As restrictive and heteronormative as this country can sometimes seem, in the past two years, Malala Yousafzai has opened our eyes to the realities for young girls and women living in communities where the opportunities for women are even bleaker. She faced serious danger in search of an education, and the unspoken truth is that for many young girls the world over, lack of opportunity means a life spent in unwilling marriage from a remarkably tender age.
According to an infographic by Jan Diehm for The Huffington Post, one in nine girls in "the developing world" (in this case, Mexico, parts of Northern South America, Eastern Europe, Southeast Asia, and the Middle East) are married before they even turn 15. And, the consequences don't stop there: Those same girls are five times more likely to die during childbirth, and their own children in turn are also at risk for illness and death.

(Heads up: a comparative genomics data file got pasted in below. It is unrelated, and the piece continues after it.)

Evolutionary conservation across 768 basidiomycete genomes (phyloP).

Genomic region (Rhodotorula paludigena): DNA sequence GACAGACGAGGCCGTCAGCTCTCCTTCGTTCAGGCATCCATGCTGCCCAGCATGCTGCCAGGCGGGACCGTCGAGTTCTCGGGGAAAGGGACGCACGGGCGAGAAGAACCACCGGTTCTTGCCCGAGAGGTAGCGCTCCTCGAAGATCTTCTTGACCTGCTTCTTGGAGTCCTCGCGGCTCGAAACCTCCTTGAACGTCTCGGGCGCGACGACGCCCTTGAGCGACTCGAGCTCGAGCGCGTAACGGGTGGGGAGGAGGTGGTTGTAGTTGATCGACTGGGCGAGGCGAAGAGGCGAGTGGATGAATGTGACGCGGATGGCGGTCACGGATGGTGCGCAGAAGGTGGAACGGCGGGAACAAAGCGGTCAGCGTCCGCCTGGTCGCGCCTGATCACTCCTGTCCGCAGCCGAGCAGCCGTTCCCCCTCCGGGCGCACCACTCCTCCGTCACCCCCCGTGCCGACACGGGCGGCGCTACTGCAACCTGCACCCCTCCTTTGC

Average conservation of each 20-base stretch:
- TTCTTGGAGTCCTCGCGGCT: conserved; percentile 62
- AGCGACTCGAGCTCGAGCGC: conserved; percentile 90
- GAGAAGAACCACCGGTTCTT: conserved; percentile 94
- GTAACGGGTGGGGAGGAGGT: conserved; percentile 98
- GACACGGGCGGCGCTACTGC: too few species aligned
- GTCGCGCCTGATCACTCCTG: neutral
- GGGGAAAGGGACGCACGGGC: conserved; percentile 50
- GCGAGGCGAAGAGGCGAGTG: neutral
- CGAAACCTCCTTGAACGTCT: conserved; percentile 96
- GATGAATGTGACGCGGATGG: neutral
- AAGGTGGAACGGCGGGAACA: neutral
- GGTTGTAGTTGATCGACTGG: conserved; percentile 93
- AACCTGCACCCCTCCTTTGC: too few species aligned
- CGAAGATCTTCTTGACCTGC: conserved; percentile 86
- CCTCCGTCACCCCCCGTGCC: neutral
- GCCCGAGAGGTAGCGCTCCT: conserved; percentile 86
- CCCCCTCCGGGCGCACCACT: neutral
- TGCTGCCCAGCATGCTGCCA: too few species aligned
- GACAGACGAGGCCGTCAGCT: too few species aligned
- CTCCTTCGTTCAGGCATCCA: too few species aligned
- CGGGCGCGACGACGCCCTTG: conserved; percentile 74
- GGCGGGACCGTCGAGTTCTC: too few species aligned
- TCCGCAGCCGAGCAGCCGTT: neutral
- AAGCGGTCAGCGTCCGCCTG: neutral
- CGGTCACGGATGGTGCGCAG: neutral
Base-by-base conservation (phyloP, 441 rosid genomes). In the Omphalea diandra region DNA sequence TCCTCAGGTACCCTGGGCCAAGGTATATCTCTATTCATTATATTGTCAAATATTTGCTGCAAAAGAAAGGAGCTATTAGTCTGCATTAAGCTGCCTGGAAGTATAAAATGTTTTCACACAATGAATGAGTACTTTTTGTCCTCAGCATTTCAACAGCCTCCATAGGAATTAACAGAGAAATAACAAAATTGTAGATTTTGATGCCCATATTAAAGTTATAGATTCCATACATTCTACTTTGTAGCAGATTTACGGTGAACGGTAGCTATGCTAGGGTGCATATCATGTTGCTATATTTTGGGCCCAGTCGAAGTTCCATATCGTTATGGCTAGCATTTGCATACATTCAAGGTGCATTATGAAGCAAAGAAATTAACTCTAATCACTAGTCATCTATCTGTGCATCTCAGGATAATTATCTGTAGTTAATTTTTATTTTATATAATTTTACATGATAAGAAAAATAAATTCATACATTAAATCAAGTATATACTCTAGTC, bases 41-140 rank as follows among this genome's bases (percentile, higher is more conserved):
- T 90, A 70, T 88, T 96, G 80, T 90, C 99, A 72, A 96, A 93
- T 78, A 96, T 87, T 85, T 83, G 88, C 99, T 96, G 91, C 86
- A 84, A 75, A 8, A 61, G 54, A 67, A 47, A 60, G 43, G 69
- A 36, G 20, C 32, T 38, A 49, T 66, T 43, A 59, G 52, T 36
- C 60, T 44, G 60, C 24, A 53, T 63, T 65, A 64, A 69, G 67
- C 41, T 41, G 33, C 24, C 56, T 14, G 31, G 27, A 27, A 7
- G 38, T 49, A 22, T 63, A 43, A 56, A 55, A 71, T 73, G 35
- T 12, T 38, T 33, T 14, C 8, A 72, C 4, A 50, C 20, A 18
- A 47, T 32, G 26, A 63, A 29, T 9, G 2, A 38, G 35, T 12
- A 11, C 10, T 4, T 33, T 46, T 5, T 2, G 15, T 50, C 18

There's not much more to say about this infographic (below) than the fact that it is entirely harrowing and terrifying to read from a perspective of such incomparable privilege and freedom. It makes all our wondering whether 25, 35, or never is the right age for marriage seem all the more obsolete. Check it out below, and consider helping out a few of these organizations that strive to help out girls in these situations:
Womankind supports women in Africa, Asia, and South America and provides opportunities for activism by those same women.
The International Organization for Women and Development focuses its efforts in Niger, where rates of underage marriage are some of the highest in the world.
CARE focuses on a variety of social and economic issues, in particular child marriage prevention, awareness, and volunteerism in the developing world.